Sounds too horrific to be real, or at least too depraved to be common. Yet, every single year, 3 million girls are at risk of FGM. It’s most common in Africa, but also takes place in the Middle East, South Asia – even immigrants in Europe. The World Health Organisation reckon 200 million women are affected by FGM worldwide, with 1 million in Europe alone.

Even in the USA, where such cultural practices are uncommon, women’s bodies are not safe from mutilation. Just this year, the “primary gynaecologist” at an ICE detention centre in Georgia was caught out for performing unnecessary hysterectomies on several women, claiming they had dangerous cysts (when they really didn’t). In fact, some of these women had absolutely no concerns about their reproductive health, and most were completely dumfounded to find that they would be undergoing surgery the same day! 

Why, might you ask, is this happening? It might be something to do with the fact that independent doctors, like Dr. Amin, are paid for the procedures they perform by the Department of Homeland Security. The procedures performed by Dr. Amin are typically billed at thousands of dollars each. 

Just think. These women, many of whom speak little English, wake up from the anaesthetic and ask ‘“Why’d I have this surgery?”. But, by that point, it’s too late. And they can say goodbye to any dreams they may have once had of bearing children. Gone.

Pro-Life, Pro-Housewife

And finally, I think we all know how people can get about the A word…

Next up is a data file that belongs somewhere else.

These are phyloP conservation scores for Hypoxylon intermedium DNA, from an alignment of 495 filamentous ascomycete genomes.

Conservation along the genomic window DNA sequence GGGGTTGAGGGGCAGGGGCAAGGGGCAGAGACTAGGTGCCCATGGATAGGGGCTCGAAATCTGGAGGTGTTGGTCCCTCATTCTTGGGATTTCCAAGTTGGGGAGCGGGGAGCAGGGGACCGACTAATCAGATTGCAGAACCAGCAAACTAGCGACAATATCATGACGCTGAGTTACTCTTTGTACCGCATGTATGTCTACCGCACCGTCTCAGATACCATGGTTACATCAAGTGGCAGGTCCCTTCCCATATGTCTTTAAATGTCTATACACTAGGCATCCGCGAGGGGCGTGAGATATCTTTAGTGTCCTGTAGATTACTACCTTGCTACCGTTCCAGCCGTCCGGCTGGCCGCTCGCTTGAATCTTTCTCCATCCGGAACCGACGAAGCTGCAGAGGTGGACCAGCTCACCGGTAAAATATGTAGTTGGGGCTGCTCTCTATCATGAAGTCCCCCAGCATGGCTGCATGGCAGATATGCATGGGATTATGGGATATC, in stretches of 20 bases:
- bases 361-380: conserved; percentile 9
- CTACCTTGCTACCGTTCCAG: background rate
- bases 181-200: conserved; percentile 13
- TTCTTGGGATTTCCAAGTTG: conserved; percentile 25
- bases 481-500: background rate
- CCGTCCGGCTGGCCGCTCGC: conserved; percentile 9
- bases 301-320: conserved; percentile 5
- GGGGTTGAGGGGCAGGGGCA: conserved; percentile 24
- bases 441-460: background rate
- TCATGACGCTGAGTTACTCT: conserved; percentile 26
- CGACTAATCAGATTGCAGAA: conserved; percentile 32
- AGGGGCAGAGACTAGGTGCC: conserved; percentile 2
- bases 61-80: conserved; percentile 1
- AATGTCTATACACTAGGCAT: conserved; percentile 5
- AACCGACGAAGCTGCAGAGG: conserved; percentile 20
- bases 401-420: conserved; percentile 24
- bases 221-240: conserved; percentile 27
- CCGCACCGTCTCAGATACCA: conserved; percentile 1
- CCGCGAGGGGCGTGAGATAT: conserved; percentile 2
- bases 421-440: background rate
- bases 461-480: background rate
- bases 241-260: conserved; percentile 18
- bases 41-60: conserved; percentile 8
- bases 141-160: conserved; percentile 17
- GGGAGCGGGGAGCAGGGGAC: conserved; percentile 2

Abortion. The word is abortion. 

There’s a whole kerfuffle about it at the moment in Rome, Italy. Women’s aborted foetuses are somehow being acquired by Catholic groups and buried at cemeteries, with the mother’s names on the tombstone. Yep, I’m serious. Women are literally rocking up to their loved ones’ funerals, only to stumble across what look like their own graves. Spooky, and messed up. It’s damn hard to get an abortion in Rome, with few hospitals providing the service and most healthcare professionals living on some sort of fabricated moral high ground. My question is, how are these Catholic groups getting hold of the foetuses, when hospitals require the mother’s permission for burials? 

If you’re wondering why I, and most women I know, are Pro-Choice, let me put it this way: pregnancy and motherhood are not easy. It’s not like taking up badminton or getting a tattoo. It’s time-consuming, world-changing, and sometimes agonising work. And if you’re not ready, or think you never will be, then you should have a choice- end of. Those who believe otherwise, evidently also believe that it’s a woman’s ethical duty to have children. And that assuming the role of a mother is far more important than their own personal fulfilment or joy. 

Therefore, I’m going to be bold and say that Pro-life is not so different from pro-housewife. Pro-female-oppression. Pro-shitshow-healthcare.

And that’s just scratching the surface…

The good news about all this, is that you can do something. Men, you can fight our corner and learn about our bodies. Stop being afraid! They’re not gross, they’re incredible. Women; we can insist on healthcare equality, and we can encourage our friends and families to talk openly about female reproductive issues.

Take away the stigma, take away the embarrassment, and bring in empowerment. It’s the only way.

For more information on period poverty, take a look at these:

More info on FGM:

By Zara Azam

Zara Azam
Author: Zara Azam